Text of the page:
Hugh on the Loss

by Kathryn Jean Lopez

Like me, Hugh Hewitt, the radio talk-show host, has been a long-time fan of Mitt Romney, dating back to Romney’s days as governor of Massachusetts. The author of A Mormon in the White House? and The Brief Against Obama: The Rise, Fall & Epic Fail of the Hope & Change Presidency. He talks with me about what happened last night and what it does and does not mean.


KJL: What happened? 

HUGH HEWITT: This is 2004 with red and blue reversed, with a big Democratic assist going to Mother Nature, not because of the Christie hug — the governor was just doing his job — but because the storm blew away the coverage of Romney’s closing argument.

Was Romney just a flawed candidate?

HEWITT: No. He was very good, but the presidency is not easily taken from an incumbent who makes use of its vast powers.

You and I, we know him — but I’m not sure the country ever met him?

HEWITT: This is complicated. I think most people know him to be very smart and most believe him to be generous and many know him to be virtuous, but envy of great wealth is a deep problem in this country, and the Chicago campaign played on that.

Is it because he was Mormon?

HEWITT: No, thank God.  

Is it because of “Romneycare”? 

HEWITT: No, not even an issue in the closing weeks of the campaign.

Was the case against Barack Obama not strong enough? 

HEWITT: The case against the president’s reelection is airtight, but just enough of the electorate voted for the hope that he could do better with experience.


KJL: Was that enthusiasm thing — that Governor Romney had some kind of advantage there — a delusion?

HEWITT: No, and it would have been even more pronounced had Sandy not intervened. Sandy won this election for the president.

KJL: What was going through your mind when Romney conceded? 

HEWITT: Deep disappointment for the country, sadness for a wonderful man and his amazing family, and concern for the American military and our national security.

KJL: What message should this send to the president? 

HEWITT: The message he will take away is that the country wants more of whatever it is he wants to do.

KJL: What message should this send to Republicans? 

HEWITT: From Sesame Street: “Practice, practice, do it again. Over and over, till you get it.” The GOP has caught up on the technology front but not messaging. Its candidates need to be much more disciplined about ideas and their delivery. Mitt Romney was badly hurt by down-ticket races and controversies taking the focus off the message of freedom and faith.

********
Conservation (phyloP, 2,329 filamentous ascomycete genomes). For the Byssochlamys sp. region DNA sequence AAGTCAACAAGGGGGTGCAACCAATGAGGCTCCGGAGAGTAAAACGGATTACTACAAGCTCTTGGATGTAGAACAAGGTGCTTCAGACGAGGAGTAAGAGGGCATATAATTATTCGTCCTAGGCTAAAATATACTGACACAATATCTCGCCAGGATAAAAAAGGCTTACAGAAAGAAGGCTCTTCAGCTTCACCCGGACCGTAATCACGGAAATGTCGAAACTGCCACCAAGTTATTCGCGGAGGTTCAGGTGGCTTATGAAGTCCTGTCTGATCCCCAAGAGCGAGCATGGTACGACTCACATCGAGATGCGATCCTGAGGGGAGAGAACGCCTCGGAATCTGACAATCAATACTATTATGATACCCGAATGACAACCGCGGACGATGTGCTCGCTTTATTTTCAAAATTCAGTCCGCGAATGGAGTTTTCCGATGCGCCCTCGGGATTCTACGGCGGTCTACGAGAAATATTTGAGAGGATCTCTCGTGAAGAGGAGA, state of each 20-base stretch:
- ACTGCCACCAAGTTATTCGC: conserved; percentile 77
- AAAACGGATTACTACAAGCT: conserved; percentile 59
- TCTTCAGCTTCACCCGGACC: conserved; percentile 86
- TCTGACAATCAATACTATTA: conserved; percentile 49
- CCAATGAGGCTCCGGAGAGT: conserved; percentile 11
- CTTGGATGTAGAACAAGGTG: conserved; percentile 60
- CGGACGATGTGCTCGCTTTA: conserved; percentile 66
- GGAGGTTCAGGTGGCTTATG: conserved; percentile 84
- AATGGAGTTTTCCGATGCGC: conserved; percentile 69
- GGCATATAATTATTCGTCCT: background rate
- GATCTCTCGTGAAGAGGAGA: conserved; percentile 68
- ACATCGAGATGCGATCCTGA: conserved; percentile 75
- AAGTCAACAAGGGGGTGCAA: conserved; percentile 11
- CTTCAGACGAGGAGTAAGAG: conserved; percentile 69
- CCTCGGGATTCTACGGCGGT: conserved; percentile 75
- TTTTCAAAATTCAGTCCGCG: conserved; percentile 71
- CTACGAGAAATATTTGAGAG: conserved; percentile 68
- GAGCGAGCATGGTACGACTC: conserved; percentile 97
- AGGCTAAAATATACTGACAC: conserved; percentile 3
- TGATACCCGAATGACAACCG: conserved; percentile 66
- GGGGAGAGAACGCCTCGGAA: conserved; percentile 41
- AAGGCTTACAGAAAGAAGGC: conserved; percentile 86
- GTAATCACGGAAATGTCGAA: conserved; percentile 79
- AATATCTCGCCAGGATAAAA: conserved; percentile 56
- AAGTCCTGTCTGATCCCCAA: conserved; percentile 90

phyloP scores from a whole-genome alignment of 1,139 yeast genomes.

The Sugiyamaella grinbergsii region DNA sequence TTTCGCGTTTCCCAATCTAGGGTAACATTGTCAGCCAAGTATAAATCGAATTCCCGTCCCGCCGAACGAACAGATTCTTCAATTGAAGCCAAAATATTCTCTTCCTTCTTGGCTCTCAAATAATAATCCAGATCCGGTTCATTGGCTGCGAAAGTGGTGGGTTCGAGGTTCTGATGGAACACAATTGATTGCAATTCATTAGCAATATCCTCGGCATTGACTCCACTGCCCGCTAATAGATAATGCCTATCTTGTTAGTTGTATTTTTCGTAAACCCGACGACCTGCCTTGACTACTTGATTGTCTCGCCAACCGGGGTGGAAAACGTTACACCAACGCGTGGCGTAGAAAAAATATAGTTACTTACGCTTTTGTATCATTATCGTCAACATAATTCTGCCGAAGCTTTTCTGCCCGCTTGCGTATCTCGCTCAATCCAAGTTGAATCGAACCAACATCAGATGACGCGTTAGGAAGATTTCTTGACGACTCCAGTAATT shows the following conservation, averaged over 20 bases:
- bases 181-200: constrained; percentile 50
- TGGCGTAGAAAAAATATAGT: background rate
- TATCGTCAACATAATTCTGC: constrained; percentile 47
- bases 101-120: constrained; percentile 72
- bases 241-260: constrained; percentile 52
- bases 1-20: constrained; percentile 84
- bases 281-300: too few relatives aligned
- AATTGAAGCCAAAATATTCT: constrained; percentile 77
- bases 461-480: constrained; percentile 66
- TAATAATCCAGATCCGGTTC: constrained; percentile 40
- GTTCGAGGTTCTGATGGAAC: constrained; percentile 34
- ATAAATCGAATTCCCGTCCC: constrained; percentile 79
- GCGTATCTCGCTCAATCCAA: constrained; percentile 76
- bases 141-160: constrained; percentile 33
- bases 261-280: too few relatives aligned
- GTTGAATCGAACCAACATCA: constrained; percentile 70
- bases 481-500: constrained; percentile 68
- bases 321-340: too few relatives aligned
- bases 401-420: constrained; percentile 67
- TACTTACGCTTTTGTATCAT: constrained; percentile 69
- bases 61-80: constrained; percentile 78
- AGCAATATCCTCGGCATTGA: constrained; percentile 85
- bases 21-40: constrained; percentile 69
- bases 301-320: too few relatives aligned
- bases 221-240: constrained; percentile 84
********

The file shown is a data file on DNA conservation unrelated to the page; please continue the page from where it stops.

KJL: What does this mean for the Catholic Church, plaintiffs such as Wheaton College, and freedom itself?

HEWITT: The Department of Health and Human Services regulations will be struck down, but we need Alliance Defending Freedom more than ever. The Catholic leadership is used to a long view, and they need it now, especially on their college campuses and their high schools.

: Was Paul Ryan a mistake? 

HEWITT: No, he was a very good vice-presidential candidate, and one of the silver linings is that he returns to the House with increased stature.

KJL: Where do we go from here?

HEWITT: Congressman John Campbell said on my show last night that the House GOP will not accept a slow move towards socialism. Neither will the country. 

2014 and 2016 will be the GOP’s 2006 and 2008 — if we do not kick them away.

KJL: Will America be the same? 

HEWITT: Our Founders were men of genius and our Scripture is true so the country will weather the certain storms ahead. I have never been smart enough to be a “Straussian,” but the great political theorist wrote in The City and Man: “However much the power of the West may have declined, however great the dangers to the West may be, that decline, that danger, nay, the defeat, even the destruction of the West would not necessarily prove that the West is in a crisis: the West could go down in honor, certain of its purpose. The crisis of the West consists in the West’s having become uncertain of its purpose.”

There is an argument underway that Mitt Romney launched, and which has to be continued, about the purpose of America. The country didn’t give up on that purpose yesterday, so we will be fine provided the political class doesn’t mistake the reelection of a popular figure with a wonderful family for a redefinition of America’s and the West’s purpose.

The Corner

The one and only.